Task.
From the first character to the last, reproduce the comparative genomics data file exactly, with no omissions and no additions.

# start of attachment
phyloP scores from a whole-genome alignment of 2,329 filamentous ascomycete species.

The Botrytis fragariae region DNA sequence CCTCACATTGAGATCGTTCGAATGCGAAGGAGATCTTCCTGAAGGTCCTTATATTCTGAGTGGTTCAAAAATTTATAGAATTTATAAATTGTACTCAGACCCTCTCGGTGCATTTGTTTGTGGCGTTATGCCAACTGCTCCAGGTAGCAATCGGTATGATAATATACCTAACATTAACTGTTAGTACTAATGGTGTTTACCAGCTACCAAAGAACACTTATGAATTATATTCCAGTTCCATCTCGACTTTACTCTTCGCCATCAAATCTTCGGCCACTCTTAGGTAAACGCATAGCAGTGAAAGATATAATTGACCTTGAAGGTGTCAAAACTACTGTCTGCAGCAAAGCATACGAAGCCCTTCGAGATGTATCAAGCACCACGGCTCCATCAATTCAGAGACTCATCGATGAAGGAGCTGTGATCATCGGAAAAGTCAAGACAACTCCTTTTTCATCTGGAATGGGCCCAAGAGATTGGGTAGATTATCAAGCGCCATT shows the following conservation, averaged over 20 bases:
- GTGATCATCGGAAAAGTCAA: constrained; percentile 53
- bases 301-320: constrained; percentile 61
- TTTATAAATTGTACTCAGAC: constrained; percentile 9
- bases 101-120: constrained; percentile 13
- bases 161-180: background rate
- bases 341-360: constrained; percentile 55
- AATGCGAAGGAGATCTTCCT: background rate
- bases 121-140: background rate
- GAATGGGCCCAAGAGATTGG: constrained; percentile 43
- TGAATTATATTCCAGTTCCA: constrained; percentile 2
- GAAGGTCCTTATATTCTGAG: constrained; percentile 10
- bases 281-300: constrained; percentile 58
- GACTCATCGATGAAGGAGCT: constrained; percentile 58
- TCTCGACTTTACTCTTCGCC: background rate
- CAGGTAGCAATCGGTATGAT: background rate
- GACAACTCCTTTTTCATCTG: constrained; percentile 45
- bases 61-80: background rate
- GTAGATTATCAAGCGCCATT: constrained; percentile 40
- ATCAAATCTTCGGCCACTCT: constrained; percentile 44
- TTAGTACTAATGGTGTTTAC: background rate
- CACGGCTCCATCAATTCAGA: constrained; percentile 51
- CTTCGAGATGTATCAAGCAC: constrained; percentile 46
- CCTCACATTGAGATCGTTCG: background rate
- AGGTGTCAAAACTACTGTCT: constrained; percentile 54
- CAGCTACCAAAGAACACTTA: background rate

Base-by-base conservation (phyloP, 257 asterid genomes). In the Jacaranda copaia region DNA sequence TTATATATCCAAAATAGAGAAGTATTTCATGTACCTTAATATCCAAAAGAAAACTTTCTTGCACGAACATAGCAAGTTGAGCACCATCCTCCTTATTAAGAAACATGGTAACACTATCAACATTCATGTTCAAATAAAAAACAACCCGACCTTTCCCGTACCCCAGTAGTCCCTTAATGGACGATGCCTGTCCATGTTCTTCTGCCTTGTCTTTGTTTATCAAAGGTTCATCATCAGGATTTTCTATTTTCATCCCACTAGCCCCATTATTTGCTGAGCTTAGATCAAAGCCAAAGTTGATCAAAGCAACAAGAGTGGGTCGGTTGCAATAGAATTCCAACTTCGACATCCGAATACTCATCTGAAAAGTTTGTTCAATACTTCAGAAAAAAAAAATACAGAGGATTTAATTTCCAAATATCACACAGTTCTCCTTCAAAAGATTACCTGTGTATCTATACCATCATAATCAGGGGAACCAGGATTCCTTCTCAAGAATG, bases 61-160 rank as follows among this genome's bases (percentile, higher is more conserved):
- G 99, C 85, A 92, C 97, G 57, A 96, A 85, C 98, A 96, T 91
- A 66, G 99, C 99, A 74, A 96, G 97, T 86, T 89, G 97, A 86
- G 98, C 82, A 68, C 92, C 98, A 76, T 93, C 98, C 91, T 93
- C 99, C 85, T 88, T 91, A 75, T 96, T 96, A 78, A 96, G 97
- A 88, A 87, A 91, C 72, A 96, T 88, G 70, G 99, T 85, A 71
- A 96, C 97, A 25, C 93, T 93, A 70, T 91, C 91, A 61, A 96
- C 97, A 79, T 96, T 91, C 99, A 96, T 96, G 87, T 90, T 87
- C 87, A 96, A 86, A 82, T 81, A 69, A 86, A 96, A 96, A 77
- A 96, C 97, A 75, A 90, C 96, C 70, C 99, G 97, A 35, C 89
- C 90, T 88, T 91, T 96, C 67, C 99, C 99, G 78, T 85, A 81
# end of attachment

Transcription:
phyloP scores from a whole-genome alignment of 2,329 filamentous ascomycete species.

The Botrytis fragariae region DNA sequence CCTCACATTGAGATCGTTCGAATGCGAAGGAGATCTTCCTGAAGGTCCTTATATTCTGAGTGGTTCAAAAATTTATAGAATTTATAAATTGTACTCAGACCCTCTCGGTGCATTTGTTTGTGGCGTTATGCCAACTGCTCCAGGTAGCAATCGGTATGATAATATACCTAACATTAACTGTTAGTACTAATGGTGTTTACCAGCTACCAAAGAACACTTATGAATTATATTCCAGTTCCATCTCGACTTTACTCTTCGCCATCAAATCTTCGGCCACTCTTAGGTAAACGCATAGCAGTGAAAGATATAATTGACCTTGAAGGTGTCAAAACTACTGTCTGCAGCAAAGCATACGAAGCCCTTCGAGATGTATCAAGCACCACGGCTCCATCAATTCAGAGACTCATCGATGAAGGAGCTGTGATCATCGGAAAAGTCAAGACAACTCCTTTTTCATCTGGAATGGGCCCAAGAGATTGGGTAGATTATCAAGCGCCATT shows the following conservation, averaged over 20 bases:
- GTGATCATCGGAAAAGTCAA: constrained; percentile 53
- bases 301-320: constrained; percentile 61
- TTTATAAATTGTACTCAGAC: constrained; percentile 9
- bases 101-120: constrained; percentile 13
- bases 161-180: background rate
- bases 341-360: constrained; percentile 55
- AATGCGAAGGAGATCTTCCT: background rate
- bases 121-140: background rate
- GAATGGGCCCAAGAGATTGG: constrained; percentile 43
- TGAATTATATTCCAGTTCCA: constrained; percentile 2
- GAAGGTCCTTATATTCTGAG: constrained; percentile 10
- bases 281-300: constrained; percentile 58
- GACTCATCGATGAAGGAGCT: constrained; percentile 58
- TCTCGACTTTACTCTTCGCC: background rate
- CAGGTAGCAATCGGTATGAT: background rate
- GACAACTCCTTTTTCATCTG: constrained; percentile 45
- bases 61-80: background rate
- GTAGATTATCAAGCGCCATT: constrained; percentile 40
- ATCAAATCTTCGGCCACTCT: constrained; percentile 44
- TTAGTACTAATGGTGTTTAC: background rate
- CACGGCTCCATCAATTCAGA: constrained; percentile 51
- CTTCGAGATGTATCAAGCAC: constrained; percentile 46
- CCTCACATTGAGATCGTTCG: background rate
- AGGTGTCAAAACTACTGTCT: constrained; percentile 54
- CAGCTACCAAAGAACACTTA: background rate

Base-by-base conservation (phyloP, 257 asterid genomes). In the Jacaranda copaia region DNA sequence TTATATATCCAAAATAGAGAAGTATTTCATGTACCTTAATATCCAAAAGAAAACTTTCTTGCACGAACATAGCAAGTTGAGCACCATCCTCCTTATTAAGAAACATGGTAACACTATCAACATTCATGTTCAAATAAAAAACAACCCGACCTTTCCCGTACCCCAGTAGTCCCTTAATGGACGATGCCTGTCCATGTTCTTCTGCCTTGTCTTTGTTTATCAAAGGTTCATCATCAGGATTTTCTATTTTCATCCCACTAGCCCCATTATTTGCTGAGCTTAGATCAAAGCCAAAGTTGATCAAAGCAACAAGAGTGGGTCGGTTGCAATAGAATTCCAACTTCGACATCCGAATACTCATCTGAAAAGTTTGTTCAATACTTCAGAAAAAAAAAATACAGAGGATTTAATTTCCAAATATCACACAGTTCTCCTTCAAAAGATTACCTGTGTATCTATACCATCATAATCAGGGGAACCAGGATTCCTTCTCAAGAATG, bases 61-160 rank as follows among this genome's bases (percentile, higher is more conserved):
- G 99, C 85, A 92, C 97, G 57, A 96, A 85, C 98, A 96, T 91
- A 66, G 99, C 99, A 74, A 96, G 97, T 86, T 89, G 97, A 86
- G 98, C 82, A 68, C 92, C 98, A 76, T 93, C 98, C 91, T 93
- C 99, C 85, T 88, T 91, A 75, T 96, T 96, A 78, A 96, G 97
- A 88, A 87, A 91, C 72, A 96, T 88, G 70, G 99, T 85, A 71
- A 96, C 97, A 25, C 93, T 93, A 70, T 91, C 91, A 61, A 96
- C 97, A 79, T 96, T 91, C 99, A 96, T 96, G 87, T 90, T 87
- C 87, A 96, A 86, A 82, T 81, A 69, A 86, A 96, A 96, A 77
- A 96, C 97, A 75, A 90, C 96, C 70, C 99, G 97, A 35, C 89
- C 90, T 88, T 91, T 96, C 67, C 99, C 99, G 78, T 85, A 81